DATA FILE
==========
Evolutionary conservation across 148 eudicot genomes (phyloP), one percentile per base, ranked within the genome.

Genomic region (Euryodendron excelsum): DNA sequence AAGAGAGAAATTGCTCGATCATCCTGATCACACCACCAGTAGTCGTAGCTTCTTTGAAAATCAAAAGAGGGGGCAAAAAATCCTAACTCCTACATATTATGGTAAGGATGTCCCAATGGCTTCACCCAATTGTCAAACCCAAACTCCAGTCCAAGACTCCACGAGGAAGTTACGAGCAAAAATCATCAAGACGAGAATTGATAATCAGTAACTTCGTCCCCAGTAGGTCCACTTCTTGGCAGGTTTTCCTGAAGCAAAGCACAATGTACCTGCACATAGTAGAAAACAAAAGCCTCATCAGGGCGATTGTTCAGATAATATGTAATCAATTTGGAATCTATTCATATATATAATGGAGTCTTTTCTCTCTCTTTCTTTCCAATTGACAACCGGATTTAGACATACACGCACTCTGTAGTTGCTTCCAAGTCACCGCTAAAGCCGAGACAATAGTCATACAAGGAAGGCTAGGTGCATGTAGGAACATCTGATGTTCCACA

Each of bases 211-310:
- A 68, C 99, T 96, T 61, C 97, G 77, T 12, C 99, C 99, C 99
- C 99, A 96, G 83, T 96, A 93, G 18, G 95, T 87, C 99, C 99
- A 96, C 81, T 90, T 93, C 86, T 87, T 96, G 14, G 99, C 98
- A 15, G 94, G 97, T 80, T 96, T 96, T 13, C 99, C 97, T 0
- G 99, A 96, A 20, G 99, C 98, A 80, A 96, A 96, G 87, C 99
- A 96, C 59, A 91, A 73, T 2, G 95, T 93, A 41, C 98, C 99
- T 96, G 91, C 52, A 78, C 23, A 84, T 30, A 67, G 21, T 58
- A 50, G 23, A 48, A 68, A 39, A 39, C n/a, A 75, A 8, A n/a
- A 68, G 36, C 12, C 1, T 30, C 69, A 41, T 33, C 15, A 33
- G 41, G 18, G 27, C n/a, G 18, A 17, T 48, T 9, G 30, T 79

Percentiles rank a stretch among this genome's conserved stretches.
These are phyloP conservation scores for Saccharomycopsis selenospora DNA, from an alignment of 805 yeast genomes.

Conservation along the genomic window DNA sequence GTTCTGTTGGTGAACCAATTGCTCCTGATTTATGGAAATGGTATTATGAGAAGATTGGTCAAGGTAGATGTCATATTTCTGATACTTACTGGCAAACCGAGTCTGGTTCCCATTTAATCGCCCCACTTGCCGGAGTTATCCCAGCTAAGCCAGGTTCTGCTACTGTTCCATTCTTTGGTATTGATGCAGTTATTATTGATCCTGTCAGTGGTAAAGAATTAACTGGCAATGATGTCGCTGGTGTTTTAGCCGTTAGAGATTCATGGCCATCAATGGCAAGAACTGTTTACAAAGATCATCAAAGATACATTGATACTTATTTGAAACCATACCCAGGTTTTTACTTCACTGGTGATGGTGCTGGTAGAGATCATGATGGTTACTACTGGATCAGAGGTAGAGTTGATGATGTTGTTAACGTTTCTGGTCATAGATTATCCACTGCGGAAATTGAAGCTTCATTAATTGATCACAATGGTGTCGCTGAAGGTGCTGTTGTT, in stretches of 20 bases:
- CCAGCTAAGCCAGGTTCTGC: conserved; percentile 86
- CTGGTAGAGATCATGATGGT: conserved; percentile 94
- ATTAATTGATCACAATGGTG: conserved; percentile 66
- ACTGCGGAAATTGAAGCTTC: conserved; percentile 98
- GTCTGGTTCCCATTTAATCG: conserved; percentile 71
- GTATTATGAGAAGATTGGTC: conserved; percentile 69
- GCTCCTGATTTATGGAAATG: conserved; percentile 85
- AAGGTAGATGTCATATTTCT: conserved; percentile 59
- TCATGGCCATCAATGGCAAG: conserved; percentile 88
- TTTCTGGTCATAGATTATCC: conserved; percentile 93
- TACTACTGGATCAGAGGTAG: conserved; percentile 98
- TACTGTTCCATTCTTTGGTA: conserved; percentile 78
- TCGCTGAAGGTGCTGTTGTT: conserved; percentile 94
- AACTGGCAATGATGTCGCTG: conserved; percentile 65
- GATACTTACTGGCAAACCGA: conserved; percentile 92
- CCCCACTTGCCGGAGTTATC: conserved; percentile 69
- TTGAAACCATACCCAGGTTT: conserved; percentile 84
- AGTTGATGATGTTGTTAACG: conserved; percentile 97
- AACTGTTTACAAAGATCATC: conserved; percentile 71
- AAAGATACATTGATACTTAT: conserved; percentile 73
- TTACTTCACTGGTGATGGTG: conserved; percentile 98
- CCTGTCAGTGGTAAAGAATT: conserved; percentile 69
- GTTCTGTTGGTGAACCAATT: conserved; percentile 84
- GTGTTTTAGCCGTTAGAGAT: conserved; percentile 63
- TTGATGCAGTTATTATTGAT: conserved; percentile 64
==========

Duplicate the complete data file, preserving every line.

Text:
Evolutionary conservation across 148 eudicot genomes (phyloP), one percentile per base, ranked within the genome.

Genomic region (Euryodendron excelsum): DNA sequence AAGAGAGAAATTGCTCGATCATCCTGATCACACCACCAGTAGTCGTAGCTTCTTTGAAAATCAAAAGAGGGGGCAAAAAATCCTAACTCCTACATATTATGGTAAGGATGTCCCAATGGCTTCACCCAATTGTCAAACCCAAACTCCAGTCCAAGACTCCACGAGGAAGTTACGAGCAAAAATCATCAAGACGAGAATTGATAATCAGTAACTTCGTCCCCAGTAGGTCCACTTCTTGGCAGGTTTTCCTGAAGCAAAGCACAATGTACCTGCACATAGTAGAAAACAAAAGCCTCATCAGGGCGATTGTTCAGATAATATGTAATCAATTTGGAATCTATTCATATATATAATGGAGTCTTTTCTCTCTCTTTCTTTCCAATTGACAACCGGATTTAGACATACACGCACTCTGTAGTTGCTTCCAAGTCACCGCTAAAGCCGAGACAATAGTCATACAAGGAAGGCTAGGTGCATGTAGGAACATCTGATGTTCCACA

Each of bases 211-310:
- A 68, C 99, T 96, T 61, C 97, G 77, T 12, C 99, C 99, C 99
- C 99, A 96, G 83, T 96, A 93, G 18, G 95, T 87, C 99, C 99
- A 96, C 81, T 90, T 93, C 86, T 87, T 96, G 14, G 99, C 98
- A 15, G 94, G 97, T 80, T 96, T 96, T 13, C 99, C 97, T 0
- G 99, A 96, A 20, G 99, C 98, A 80, A 96, A 96, G 87, C 99
- A 96, C 59, A 91, A 73, T 2, G 95, T 93, A 41, C 98, C 99
- T 96, G 91, C 52, A 78, C 23, A 84, T 30, A 67, G 21, T 58
- A 50, G 23, A 48, A 68, A 39, A 39, C n/a, A 75, A 8, A n/a
- A 68, G 36, C 12, C 1, T 30, C 69, A 41, T 33, C 15, A 33
- G 41, G 18, G 27, C n/a, G 18, A 17, T 48, T 9, G 30, T 79

Percentiles rank a stretch among this genome's conserved stretches.
These are phyloP conservation scores for Saccharomycopsis selenospora DNA, from an alignment of 805 yeast genomes.

Conservation along the genomic window DNA sequence GTTCTGTTGGTGAACCAATTGCTCCTGATTTATGGAAATGGTATTATGAGAAGATTGGTCAAGGTAGATGTCATATTTCTGATACTTACTGGCAAACCGAGTCTGGTTCCCATTTAATCGCCCCACTTGCCGGAGTTATCCCAGCTAAGCCAGGTTCTGCTACTGTTCCATTCTTTGGTATTGATGCAGTTATTATTGATCCTGTCAGTGGTAAAGAATTAACTGGCAATGATGTCGCTGGTGTTTTAGCCGTTAGAGATTCATGGCCATCAATGGCAAGAACTGTTTACAAAGATCATCAAAGATACATTGATACTTATTTGAAACCATACCCAGGTTTTTACTTCACTGGTGATGGTGCTGGTAGAGATCATGATGGTTACTACTGGATCAGAGGTAGAGTTGATGATGTTGTTAACGTTTCTGGTCATAGATTATCCACTGCGGAAATTGAAGCTTCATTAATTGATCACAATGGTGTCGCTGAAGGTGCTGTTGTT, in stretches of 20 bases:
- CCAGCTAAGCCAGGTTCTGC: conserved; percentile 86
- CTGGTAGAGATCATGATGGT: conserved; percentile 94
- ATTAATTGATCACAATGGTG: conserved; percentile 66
- ACTGCGGAAATTGAAGCTTC: conserved; percentile 98
- GTCTGGTTCCCATTTAATCG: conserved; percentile 71
- GTATTATGAGAAGATTGGTC: conserved; percentile 69
- GCTCCTGATTTATGGAAATG: conserved; percentile 85
- AAGGTAGATGTCATATTTCT: conserved; percentile 59
- TCATGGCCATCAATGGCAAG: conserved; percentile 88
- TTTCTGGTCATAGATTATCC: conserved; percentile 93
- TACTACTGGATCAGAGGTAG: conserved; percentile 98
- TACTGTTCCATTCTTTGGTA: conserved; percentile 78
- TCGCTGAAGGTGCTGTTGTT: conserved; percentile 94
- AACTGGCAATGATGTCGCTG: conserved; percentile 65
- GATACTTACTGGCAAACCGA: conserved; percentile 92
- CCCCACTTGCCGGAGTTATC: conserved; percentile 69
- TTGAAACCATACCCAGGTTT: conserved; percentile 84
- AGTTGATGATGTTGTTAACG: conserved; percentile 97
- AACTGTTTACAAAGATCATC: conserved; percentile 71
- AAAGATACATTGATACTTAT: conserved; percentile 73
- TTACTTCACTGGTGATGGTG: conserved; percentile 98
- CCTGTCAGTGGTAAAGAATT: conserved; percentile 69
- GTTCTGTTGGTGAACCAATT: conserved; percentile 84
- GTGTTTTAGCCGTTAGAGAT: conserved; percentile 63
- TTGATGCAGTTATTATTGAT: conserved; percentile 64